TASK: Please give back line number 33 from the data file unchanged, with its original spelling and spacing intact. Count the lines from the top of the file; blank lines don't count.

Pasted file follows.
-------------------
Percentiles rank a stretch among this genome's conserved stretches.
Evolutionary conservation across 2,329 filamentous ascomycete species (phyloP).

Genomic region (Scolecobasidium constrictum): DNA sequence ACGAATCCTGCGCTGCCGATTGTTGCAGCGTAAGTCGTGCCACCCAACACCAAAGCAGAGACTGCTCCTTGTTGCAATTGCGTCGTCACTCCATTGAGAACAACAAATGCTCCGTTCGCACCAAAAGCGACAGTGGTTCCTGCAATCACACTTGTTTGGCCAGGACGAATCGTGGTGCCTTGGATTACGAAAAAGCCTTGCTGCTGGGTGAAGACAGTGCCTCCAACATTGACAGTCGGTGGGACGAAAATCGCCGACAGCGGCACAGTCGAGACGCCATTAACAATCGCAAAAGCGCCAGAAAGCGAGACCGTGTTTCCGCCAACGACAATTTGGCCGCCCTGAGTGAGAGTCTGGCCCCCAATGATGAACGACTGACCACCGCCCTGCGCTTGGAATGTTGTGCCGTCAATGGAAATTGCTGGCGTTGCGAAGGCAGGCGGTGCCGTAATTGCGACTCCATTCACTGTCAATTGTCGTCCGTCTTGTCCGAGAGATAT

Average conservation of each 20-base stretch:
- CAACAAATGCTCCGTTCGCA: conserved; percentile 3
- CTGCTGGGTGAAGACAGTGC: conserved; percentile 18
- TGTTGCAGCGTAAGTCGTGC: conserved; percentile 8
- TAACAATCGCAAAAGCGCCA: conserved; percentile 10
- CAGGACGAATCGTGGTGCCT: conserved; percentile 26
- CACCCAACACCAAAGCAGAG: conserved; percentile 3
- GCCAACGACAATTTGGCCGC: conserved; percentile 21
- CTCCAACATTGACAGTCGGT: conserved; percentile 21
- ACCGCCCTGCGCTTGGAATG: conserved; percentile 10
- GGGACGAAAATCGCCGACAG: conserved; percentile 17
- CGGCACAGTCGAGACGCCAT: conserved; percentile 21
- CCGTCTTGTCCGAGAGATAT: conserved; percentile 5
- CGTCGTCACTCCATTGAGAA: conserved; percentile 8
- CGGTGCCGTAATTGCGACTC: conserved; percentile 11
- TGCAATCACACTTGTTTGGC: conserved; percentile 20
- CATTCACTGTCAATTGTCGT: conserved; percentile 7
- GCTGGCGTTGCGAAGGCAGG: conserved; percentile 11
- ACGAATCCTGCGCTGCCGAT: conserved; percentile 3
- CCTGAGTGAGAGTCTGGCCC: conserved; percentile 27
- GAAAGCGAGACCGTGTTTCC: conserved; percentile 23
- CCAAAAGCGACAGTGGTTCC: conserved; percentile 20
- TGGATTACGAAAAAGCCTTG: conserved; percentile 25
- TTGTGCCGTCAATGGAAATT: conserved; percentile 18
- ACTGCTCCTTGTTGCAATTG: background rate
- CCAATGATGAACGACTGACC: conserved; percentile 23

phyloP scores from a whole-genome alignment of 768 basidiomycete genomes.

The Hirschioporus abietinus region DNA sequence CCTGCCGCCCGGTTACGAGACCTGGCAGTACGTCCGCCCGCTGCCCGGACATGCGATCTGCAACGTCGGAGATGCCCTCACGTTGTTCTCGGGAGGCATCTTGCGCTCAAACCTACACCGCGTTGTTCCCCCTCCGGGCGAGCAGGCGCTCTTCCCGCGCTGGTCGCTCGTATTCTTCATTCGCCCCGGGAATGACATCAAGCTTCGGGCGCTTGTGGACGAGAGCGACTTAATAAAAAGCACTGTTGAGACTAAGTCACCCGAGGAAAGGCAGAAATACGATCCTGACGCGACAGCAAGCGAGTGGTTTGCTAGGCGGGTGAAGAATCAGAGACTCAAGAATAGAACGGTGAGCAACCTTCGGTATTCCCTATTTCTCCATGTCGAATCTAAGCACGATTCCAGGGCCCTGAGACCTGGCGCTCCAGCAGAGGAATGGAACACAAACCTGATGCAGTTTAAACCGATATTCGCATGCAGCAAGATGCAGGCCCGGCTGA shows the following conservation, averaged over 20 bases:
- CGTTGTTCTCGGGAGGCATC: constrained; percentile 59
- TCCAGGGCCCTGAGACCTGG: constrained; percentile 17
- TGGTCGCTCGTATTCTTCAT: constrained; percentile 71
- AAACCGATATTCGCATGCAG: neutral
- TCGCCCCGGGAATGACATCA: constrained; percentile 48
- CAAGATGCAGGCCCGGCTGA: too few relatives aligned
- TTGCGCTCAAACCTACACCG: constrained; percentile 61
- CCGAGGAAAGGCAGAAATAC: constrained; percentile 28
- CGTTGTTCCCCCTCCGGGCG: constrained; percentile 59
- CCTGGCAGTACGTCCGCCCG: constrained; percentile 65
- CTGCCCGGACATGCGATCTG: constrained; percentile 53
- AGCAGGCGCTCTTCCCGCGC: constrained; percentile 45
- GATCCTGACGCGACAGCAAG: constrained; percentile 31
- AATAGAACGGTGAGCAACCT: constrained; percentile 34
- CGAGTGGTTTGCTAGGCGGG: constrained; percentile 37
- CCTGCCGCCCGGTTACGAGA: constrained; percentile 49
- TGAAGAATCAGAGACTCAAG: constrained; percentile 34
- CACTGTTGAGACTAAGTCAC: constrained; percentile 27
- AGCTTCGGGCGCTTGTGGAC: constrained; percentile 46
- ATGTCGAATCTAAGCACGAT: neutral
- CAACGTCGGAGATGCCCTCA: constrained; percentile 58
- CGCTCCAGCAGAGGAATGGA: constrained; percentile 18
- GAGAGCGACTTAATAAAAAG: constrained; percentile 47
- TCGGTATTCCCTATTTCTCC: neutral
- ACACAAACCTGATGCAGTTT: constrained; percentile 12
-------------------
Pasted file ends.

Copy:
- TCCAGGGCCCTGAGACCTGG: constrained; percentile 17